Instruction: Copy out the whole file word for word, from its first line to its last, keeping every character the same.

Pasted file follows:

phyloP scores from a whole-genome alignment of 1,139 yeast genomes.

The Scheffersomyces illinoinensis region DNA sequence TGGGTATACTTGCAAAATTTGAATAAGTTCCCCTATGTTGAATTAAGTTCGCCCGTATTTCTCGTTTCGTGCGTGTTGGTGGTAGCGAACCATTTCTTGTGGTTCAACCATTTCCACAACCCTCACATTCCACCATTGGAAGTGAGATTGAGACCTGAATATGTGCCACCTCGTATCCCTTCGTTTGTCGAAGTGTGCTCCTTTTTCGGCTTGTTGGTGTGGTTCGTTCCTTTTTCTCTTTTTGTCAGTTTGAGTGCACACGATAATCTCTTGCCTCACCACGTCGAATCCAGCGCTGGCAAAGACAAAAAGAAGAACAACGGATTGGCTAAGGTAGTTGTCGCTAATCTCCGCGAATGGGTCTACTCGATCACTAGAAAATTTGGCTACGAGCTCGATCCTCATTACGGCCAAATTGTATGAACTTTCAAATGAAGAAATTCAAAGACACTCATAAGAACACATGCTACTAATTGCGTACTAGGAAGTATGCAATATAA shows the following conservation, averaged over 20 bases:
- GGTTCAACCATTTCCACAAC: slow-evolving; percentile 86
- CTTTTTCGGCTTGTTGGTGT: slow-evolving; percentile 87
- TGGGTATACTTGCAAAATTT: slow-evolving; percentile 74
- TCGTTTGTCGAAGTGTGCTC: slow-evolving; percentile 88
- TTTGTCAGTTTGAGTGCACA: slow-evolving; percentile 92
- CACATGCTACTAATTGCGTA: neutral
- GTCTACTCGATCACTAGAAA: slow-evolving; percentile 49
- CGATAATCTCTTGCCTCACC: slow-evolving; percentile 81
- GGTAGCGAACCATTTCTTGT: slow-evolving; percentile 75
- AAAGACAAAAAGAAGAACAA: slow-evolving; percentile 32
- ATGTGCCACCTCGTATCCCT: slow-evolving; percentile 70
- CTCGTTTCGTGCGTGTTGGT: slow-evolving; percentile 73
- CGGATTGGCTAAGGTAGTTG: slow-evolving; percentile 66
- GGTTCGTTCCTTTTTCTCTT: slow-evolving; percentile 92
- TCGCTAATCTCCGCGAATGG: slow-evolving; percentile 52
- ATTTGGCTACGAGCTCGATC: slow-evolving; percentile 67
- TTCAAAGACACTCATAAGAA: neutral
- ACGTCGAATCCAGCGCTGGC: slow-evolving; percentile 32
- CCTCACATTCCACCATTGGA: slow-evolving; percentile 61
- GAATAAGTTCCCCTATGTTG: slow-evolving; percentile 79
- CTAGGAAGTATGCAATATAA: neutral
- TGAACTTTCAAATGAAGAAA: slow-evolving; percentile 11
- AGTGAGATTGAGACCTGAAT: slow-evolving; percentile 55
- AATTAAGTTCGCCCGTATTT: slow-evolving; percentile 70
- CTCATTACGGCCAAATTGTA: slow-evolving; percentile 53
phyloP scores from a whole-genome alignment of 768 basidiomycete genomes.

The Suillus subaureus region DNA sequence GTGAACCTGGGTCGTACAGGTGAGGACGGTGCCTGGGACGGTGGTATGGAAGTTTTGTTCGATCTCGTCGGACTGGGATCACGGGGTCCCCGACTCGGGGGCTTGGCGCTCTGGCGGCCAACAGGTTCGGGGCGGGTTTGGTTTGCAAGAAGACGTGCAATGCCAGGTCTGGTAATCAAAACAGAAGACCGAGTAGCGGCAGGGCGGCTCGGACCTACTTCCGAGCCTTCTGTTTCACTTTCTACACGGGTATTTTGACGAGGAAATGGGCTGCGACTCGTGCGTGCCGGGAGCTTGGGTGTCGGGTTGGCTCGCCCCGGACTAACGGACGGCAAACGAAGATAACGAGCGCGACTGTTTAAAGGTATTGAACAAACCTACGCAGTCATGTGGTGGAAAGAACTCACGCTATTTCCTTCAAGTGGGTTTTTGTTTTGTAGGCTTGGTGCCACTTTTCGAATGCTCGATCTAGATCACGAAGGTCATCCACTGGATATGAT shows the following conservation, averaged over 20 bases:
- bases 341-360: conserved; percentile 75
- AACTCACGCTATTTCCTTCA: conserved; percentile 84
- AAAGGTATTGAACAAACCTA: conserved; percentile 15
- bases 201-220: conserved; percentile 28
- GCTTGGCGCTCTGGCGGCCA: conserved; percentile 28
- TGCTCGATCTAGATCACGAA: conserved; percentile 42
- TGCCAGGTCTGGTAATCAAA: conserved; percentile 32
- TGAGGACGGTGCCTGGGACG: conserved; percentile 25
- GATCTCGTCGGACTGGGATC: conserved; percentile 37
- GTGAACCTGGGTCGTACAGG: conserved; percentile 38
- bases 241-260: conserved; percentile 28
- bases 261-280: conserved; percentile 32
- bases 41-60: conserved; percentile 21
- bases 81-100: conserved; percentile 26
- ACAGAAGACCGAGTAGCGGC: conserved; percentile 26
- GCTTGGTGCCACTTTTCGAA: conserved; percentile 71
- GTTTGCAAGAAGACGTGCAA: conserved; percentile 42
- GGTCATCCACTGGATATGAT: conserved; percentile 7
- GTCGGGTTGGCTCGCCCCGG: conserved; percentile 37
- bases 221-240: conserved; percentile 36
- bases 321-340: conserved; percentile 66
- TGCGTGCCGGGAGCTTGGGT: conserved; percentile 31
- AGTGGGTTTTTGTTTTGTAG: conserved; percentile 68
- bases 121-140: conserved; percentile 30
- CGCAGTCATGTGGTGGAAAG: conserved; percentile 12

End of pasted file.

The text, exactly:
phyloP scores from a whole-genome alignment of 1,139 yeast genomes.

The Scheffersomyces illinoinensis region DNA sequence TGGGTATACTTGCAAAATTTGAATAAGTTCCCCTATGTTGAATTAAGTTCGCCCGTATTTCTCGTTTCGTGCGTGTTGGTGGTAGCGAACCATTTCTTGTGGTTCAACCATTTCCACAACCCTCACATTCCACCATTGGAAGTGAGATTGAGACCTGAATATGTGCCACCTCGTATCCCTTCGTTTGTCGAAGTGTGCTCCTTTTTCGGCTTGTTGGTGTGGTTCGTTCCTTTTTCTCTTTTTGTCAGTTTGAGTGCACACGATAATCTCTTGCCTCACCACGTCGAATCCAGCGCTGGCAAAGACAAAAAGAAGAACAACGGATTGGCTAAGGTAGTTGTCGCTAATCTCCGCGAATGGGTCTACTCGATCACTAGAAAATTTGGCTACGAGCTCGATCCTCATTACGGCCAAATTGTATGAACTTTCAAATGAAGAAATTCAAAGACACTCATAAGAACACATGCTACTAATTGCGTACTAGGAAGTATGCAATATAA shows the following conservation, averaged over 20 bases:
- GGTTCAACCATTTCCACAAC: slow-evolving; percentile 86
- CTTTTTCGGCTTGTTGGTGT: slow-evolving; percentile 87
- TGGGTATACTTGCAAAATTT: slow-evolving; percentile 74
- TCGTTTGTCGAAGTGTGCTC: slow-evolving; percentile 88
- TTTGTCAGTTTGAGTGCACA: slow-evolving; percentile 92
- CACATGCTACTAATTGCGTA: neutral
- GTCTACTCGATCACTAGAAA: slow-evolving; percentile 49
- CGATAATCTCTTGCCTCACC: slow-evolving; percentile 81
- GGTAGCGAACCATTTCTTGT: slow-evolving; percentile 75
- AAAGACAAAAAGAAGAACAA: slow-evolving; percentile 32
- ATGTGCCACCTCGTATCCCT: slow-evolving; percentile 70
- CTCGTTTCGTGCGTGTTGGT: slow-evolving; percentile 73
- CGGATTGGCTAAGGTAGTTG: slow-evolving; percentile 66
- GGTTCGTTCCTTTTTCTCTT: slow-evolving; percentile 92
- TCGCTAATCTCCGCGAATGG: slow-evolving; percentile 52
- ATTTGGCTACGAGCTCGATC: slow-evolving; percentile 67
- TTCAAAGACACTCATAAGAA: neutral
- ACGTCGAATCCAGCGCTGGC: slow-evolving; percentile 32
- CCTCACATTCCACCATTGGA: slow-evolving; percentile 61
- GAATAAGTTCCCCTATGTTG: slow-evolving; percentile 79
- CTAGGAAGTATGCAATATAA: neutral
- TGAACTTTCAAATGAAGAAA: slow-evolving; percentile 11
- AGTGAGATTGAGACCTGAAT: slow-evolving; percentile 55
- AATTAAGTTCGCCCGTATTT: slow-evolving; percentile 70
- CTCATTACGGCCAAATTGTA: slow-evolving; percentile 53
phyloP scores from a whole-genome alignment of 768 basidiomycete genomes.

The Suillus subaureus region DNA sequence GTGAACCTGGGTCGTACAGGTGAGGACGGTGCCTGGGACGGTGGTATGGAAGTTTTGTTCGATCTCGTCGGACTGGGATCACGGGGTCCCCGACTCGGGGGCTTGGCGCTCTGGCGGCCAACAGGTTCGGGGCGGGTTTGGTTTGCAAGAAGACGTGCAATGCCAGGTCTGGTAATCAAAACAGAAGACCGAGTAGCGGCAGGGCGGCTCGGACCTACTTCCGAGCCTTCTGTTTCACTTTCTACACGGGTATTTTGACGAGGAAATGGGCTGCGACTCGTGCGTGCCGGGAGCTTGGGTGTCGGGTTGGCTCGCCCCGGACTAACGGACGGCAAACGAAGATAACGAGCGCGACTGTTTAAAGGTATTGAACAAACCTACGCAGTCATGTGGTGGAAAGAACTCACGCTATTTCCTTCAAGTGGGTTTTTGTTTTGTAGGCTTGGTGCCACTTTTCGAATGCTCGATCTAGATCACGAAGGTCATCCACTGGATATGAT shows the following conservation, averaged over 20 bases:
- bases 341-360: conserved; percentile 75
- AACTCACGCTATTTCCTTCA: conserved; percentile 84
- AAAGGTATTGAACAAACCTA: conserved; percentile 15
- bases 201-220: conserved; percentile 28
- GCTTGGCGCTCTGGCGGCCA: conserved; percentile 28
- TGCTCGATCTAGATCACGAA: conserved; percentile 42
- TGCCAGGTCTGGTAATCAAA: conserved; percentile 32
- TGAGGACGGTGCCTGGGACG: conserved; percentile 25
- GATCTCGTCGGACTGGGATC: conserved; percentile 37
- GTGAACCTGGGTCGTACAGG: conserved; percentile 38
- bases 241-260: conserved; percentile 28
- bases 261-280: conserved; percentile 32
- bases 41-60: conserved; percentile 21
- bases 81-100: conserved; percentile 26
- ACAGAAGACCGAGTAGCGGC: conserved; percentile 26
- GCTTGGTGCCACTTTTCGAA: conserved; percentile 71
- GTTTGCAAGAAGACGTGCAA: conserved; percentile 42
- GGTCATCCACTGGATATGAT: conserved; percentile 7
- GTCGGGTTGGCTCGCCCCGG: conserved; percentile 37
- bases 221-240: conserved; percentile 36
- bases 321-340: conserved; percentile 66
- TGCGTGCCGGGAGCTTGGGT: conserved; percentile 31
- AGTGGGTTTTTGTTTTGTAG: conserved; percentile 68
- bases 121-140: conserved; percentile 30
- CGCAGTCATGTGGTGGAAAG: conserved; percentile 12